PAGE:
Street performers, or buskers, are leaning more toward digital platforms these days compared to the old method of accepting loose change. A report recently published by economists at RMIT University in Melbourne, Australia has found that in certain areas, buskers get more donations via digital payment methods like Paypal and bitcoin from people passing by, than by traditional means.
Buskers Leaning Toward the Digital World
Economists at RMIT University in Melbourne and data collected from The Busking Project indicate that digital methods of payment are becoming the norm for street performers. According to statistics from the study, the research combed through the payments stemming from 3,500 buskers from 121 countries.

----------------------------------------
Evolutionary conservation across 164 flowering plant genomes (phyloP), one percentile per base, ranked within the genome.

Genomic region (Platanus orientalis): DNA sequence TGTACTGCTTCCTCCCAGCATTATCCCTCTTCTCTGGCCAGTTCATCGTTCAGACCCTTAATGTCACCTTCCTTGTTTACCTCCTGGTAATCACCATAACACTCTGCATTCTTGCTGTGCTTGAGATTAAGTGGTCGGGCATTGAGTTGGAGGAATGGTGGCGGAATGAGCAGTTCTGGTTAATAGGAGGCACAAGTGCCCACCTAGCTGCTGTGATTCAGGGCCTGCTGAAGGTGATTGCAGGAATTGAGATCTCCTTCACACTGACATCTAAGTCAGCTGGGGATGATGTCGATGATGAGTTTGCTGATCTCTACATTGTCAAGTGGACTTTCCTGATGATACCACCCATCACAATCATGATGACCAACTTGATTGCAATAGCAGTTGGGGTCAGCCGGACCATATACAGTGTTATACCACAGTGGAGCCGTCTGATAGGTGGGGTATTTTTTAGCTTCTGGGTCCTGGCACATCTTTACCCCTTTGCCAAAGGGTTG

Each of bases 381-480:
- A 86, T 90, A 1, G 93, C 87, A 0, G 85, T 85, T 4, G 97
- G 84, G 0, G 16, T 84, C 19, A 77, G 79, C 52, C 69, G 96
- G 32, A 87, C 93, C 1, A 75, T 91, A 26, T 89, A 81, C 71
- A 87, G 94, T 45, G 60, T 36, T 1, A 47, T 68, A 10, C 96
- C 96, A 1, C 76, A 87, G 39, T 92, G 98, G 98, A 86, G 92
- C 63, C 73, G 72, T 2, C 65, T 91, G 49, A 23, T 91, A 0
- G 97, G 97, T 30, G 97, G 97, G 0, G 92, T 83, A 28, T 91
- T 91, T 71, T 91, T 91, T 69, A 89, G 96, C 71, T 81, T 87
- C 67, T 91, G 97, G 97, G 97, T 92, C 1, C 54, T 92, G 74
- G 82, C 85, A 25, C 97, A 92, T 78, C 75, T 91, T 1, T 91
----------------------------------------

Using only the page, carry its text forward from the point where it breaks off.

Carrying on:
Street performers getting payments via digital avenues have been leveraging different methods for quite some time. A myriad of stories and forum posts show bitcoiners have been busking for bitcoin throughout the last ten years.
In April 2018, ABC interviewed a busker named Josh Thompson who was “busking for bitcoin.”
At the time, Thompson said in Australia people passing by were “hesitant to make electronic payments to buskers.” However, Thompson remarked that it wasn’t the case everywhere, as other regions were more receptive to paying by digital means than loose change.
“In Europe and the UK, with apps and Paypal and everyone getting into bitcoin, people actually are paying buskers with digital currency,” Thompson said.
The most recent study compiled by RMIT economists was led by Dr. Meg Elkins, a senior lecturer in the School of Economics, Finance, and Marketing at RMIT. Elkins detailed that the report’s findings suggest street artists have more of an “entrepreneurial” spirit these days.
“Buskers performing in public for coin is a centuries-old practice, but they have to move online as our society becomes increasingly cashless,” Elkins said. The economist further added:
We know many…